But then, following an immediate push-back by a number of Canadian organizations, including Canadian Friends of Sabeel, Canadians for Justice and Peace in the Middle East and others, CTV quickly restored the on-line version of my commentary. Watch it yourself (scroll down on the CTV News Video section on the right) – see why we need places like IPS that encourage independent ideas, and why IPS has friends in social movements in the U.S., Canada (and beyond) to turn them into action!
June 10, 2011 · By Nikita Lalwani
This week, the United Nations is hosting its General Assembly High Level Meeting on AIDS, for which roughly 3,000 people and 30 Heads of State have flocked to New York to evaluate the past three decades of AIDS research and activism. This meeting provides an excellent backdrop against which to assess the current state of global health. Like many diseases, AIDS disproportionately affects people in developing countries. For example, according to the latest UN statistics, roughly 25 percent of the adult population in Lesotho and Swaziland suffer from the disease, as compared to 0.6 percent in the United States and 0.2 percent in the United Kingdom. The UN reported in 2007 that 95 percent of people afflicted by AIDS live in poor countries, with 76 percent of AIDS-related deaths occurring in sub-Saharan Africa.
But such disparity is preventable, according to Incentives for Global Health, a new NGO. This group — with an advisory board that includes among others philosophers Peter Singer and Baroness Onora O'Neill, economist Amartya Sen, and former Canadian Prime Minister Paul Martin — envisions a future in which everyone may access quality medication through a proposed "Health Impact Fund." The problem, the group's members argue, is that the current system of drug development and sales hurts the poor.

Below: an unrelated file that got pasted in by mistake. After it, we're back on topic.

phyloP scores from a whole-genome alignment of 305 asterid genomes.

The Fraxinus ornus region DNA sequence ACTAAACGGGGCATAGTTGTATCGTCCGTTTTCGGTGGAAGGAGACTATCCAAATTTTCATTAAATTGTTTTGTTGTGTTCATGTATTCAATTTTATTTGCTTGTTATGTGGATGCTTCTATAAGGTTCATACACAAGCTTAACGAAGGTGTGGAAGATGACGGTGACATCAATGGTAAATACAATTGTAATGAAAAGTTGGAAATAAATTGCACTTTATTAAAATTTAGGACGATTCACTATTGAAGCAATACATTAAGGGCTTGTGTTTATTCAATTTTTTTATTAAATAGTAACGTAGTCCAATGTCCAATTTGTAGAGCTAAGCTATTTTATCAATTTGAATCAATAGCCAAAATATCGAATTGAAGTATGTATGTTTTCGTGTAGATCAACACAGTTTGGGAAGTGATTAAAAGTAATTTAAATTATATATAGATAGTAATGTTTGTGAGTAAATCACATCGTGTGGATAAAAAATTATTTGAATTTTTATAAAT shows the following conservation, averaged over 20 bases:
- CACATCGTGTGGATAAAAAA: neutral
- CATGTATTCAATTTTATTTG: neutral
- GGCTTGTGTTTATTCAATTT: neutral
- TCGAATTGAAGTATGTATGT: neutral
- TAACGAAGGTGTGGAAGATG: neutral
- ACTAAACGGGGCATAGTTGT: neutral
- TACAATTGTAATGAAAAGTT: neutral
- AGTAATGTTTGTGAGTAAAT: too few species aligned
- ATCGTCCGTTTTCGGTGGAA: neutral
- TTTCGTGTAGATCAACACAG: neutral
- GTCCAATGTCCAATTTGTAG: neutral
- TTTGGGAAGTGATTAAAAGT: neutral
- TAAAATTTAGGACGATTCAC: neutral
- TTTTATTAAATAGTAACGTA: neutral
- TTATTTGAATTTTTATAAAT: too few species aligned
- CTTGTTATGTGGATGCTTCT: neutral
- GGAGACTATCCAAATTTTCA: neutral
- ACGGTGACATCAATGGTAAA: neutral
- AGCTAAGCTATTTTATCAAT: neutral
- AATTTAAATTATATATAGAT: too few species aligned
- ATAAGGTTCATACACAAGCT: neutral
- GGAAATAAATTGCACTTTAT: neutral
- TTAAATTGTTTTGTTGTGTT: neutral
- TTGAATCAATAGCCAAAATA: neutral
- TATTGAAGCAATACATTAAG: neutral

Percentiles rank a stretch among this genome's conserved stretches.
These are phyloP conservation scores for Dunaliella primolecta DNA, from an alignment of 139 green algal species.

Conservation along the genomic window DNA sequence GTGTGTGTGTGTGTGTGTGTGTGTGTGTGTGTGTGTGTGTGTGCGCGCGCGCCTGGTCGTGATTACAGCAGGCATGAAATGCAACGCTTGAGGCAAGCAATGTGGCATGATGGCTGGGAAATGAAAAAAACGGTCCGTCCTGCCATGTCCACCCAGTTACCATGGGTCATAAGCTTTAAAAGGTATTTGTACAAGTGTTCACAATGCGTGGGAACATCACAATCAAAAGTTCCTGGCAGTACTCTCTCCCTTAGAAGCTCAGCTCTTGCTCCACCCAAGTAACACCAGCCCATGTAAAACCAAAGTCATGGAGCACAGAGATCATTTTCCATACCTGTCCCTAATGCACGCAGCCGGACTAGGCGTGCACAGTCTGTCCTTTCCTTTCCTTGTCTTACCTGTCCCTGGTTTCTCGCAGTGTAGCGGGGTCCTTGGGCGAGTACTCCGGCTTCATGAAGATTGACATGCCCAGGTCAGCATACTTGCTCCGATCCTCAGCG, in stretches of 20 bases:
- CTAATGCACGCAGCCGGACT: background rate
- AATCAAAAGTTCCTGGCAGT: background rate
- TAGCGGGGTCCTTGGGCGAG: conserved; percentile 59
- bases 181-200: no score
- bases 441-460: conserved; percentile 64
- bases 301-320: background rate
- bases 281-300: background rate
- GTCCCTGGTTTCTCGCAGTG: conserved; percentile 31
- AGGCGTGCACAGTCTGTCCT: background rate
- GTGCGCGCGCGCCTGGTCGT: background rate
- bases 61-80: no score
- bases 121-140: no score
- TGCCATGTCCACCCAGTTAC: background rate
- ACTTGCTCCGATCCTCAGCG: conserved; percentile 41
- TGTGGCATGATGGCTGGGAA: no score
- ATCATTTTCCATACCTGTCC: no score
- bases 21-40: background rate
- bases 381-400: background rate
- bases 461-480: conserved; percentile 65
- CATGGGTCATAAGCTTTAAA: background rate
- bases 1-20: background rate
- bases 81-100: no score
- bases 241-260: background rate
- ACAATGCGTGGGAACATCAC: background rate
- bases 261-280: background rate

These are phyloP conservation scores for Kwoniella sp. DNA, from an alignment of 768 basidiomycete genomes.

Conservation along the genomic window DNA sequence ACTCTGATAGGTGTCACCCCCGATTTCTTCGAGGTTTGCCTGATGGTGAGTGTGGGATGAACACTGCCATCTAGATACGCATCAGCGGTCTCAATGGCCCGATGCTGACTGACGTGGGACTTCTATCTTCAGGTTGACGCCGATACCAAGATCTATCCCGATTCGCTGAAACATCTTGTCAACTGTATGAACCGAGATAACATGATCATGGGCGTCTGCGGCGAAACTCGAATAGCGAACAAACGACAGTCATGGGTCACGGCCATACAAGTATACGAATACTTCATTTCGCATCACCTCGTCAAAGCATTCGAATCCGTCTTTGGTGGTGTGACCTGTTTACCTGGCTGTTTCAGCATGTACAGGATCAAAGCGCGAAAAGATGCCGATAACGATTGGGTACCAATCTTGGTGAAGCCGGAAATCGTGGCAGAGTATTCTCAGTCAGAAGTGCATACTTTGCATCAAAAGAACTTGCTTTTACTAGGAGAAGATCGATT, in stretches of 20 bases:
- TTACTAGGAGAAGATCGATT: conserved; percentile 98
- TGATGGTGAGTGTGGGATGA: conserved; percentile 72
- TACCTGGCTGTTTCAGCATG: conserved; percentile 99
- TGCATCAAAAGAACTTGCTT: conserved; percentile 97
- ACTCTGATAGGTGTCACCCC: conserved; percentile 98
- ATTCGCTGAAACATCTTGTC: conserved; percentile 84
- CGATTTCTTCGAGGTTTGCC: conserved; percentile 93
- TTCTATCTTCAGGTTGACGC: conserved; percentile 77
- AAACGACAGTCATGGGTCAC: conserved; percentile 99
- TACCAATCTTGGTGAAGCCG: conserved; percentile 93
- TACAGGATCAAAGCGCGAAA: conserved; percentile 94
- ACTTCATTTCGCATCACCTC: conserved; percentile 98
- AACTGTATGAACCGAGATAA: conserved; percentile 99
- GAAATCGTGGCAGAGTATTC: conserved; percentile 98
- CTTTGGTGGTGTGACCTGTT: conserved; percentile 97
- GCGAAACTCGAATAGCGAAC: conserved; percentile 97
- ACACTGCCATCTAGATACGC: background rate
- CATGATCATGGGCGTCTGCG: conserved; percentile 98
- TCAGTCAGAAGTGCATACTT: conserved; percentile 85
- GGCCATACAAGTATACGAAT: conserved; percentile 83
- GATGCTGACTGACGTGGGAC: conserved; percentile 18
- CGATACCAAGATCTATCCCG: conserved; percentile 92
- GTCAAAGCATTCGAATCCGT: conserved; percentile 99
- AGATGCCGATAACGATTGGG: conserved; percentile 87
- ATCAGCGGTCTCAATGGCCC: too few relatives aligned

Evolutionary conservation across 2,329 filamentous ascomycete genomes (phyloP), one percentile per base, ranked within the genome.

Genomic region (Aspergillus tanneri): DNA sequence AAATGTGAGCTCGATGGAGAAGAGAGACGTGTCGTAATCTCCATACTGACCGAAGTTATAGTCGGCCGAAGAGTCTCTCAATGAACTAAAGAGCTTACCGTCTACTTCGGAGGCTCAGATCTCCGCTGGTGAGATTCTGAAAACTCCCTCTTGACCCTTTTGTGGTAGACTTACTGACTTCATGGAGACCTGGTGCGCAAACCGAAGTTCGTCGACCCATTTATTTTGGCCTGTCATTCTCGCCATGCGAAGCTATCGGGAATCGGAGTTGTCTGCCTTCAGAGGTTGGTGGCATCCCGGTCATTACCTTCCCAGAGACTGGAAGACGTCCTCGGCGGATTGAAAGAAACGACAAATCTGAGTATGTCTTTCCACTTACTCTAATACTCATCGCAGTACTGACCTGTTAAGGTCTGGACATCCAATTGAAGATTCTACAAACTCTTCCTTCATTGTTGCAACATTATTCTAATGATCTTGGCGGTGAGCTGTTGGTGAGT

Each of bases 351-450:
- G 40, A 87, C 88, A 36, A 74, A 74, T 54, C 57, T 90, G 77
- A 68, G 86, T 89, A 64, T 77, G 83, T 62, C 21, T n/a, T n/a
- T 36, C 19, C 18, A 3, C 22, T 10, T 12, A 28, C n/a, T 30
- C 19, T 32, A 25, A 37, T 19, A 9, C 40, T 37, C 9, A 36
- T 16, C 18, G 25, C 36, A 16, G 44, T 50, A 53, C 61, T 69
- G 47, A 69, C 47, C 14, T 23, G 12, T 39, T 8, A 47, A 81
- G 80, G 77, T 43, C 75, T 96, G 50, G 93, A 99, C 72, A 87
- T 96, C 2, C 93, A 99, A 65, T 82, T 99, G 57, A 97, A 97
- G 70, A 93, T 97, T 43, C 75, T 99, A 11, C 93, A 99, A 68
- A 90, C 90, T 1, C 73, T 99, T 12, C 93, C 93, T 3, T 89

"Despite relatively low manufacturing costs, patented medicines are often very expensive and are therefore unaffordable for most people; and diseases concentrated among the poor attract little or no pharmaceutical research," wrote the group's leaders Yale Professor Thomas Pogge and University of Calgary Professor Aidan Hollis in their Health Impact Fund report. "As a result of both factors, the disease burden among the poor is, avoidably, very high."
The Health Impact Fund aims to solve both problems by giving pharmaceutical companies the option to sell their drugs at a uniform low cost worldwide. In exchange, the companies would for ten years receive payment from the fund — a fixed sum starting at roughly six billion dollars — proportional to the health impact of their drug, giving them incentives to focus on diseases that disproportionately affect the poor. The fund is to be financed by countries supporting the project, so as more and more countries sign on, the fund will grow and attract more pharmaceutical companies. At the conclusion of the tenth year, the company would also concede a royalty-free open license for generic versions of the medicine.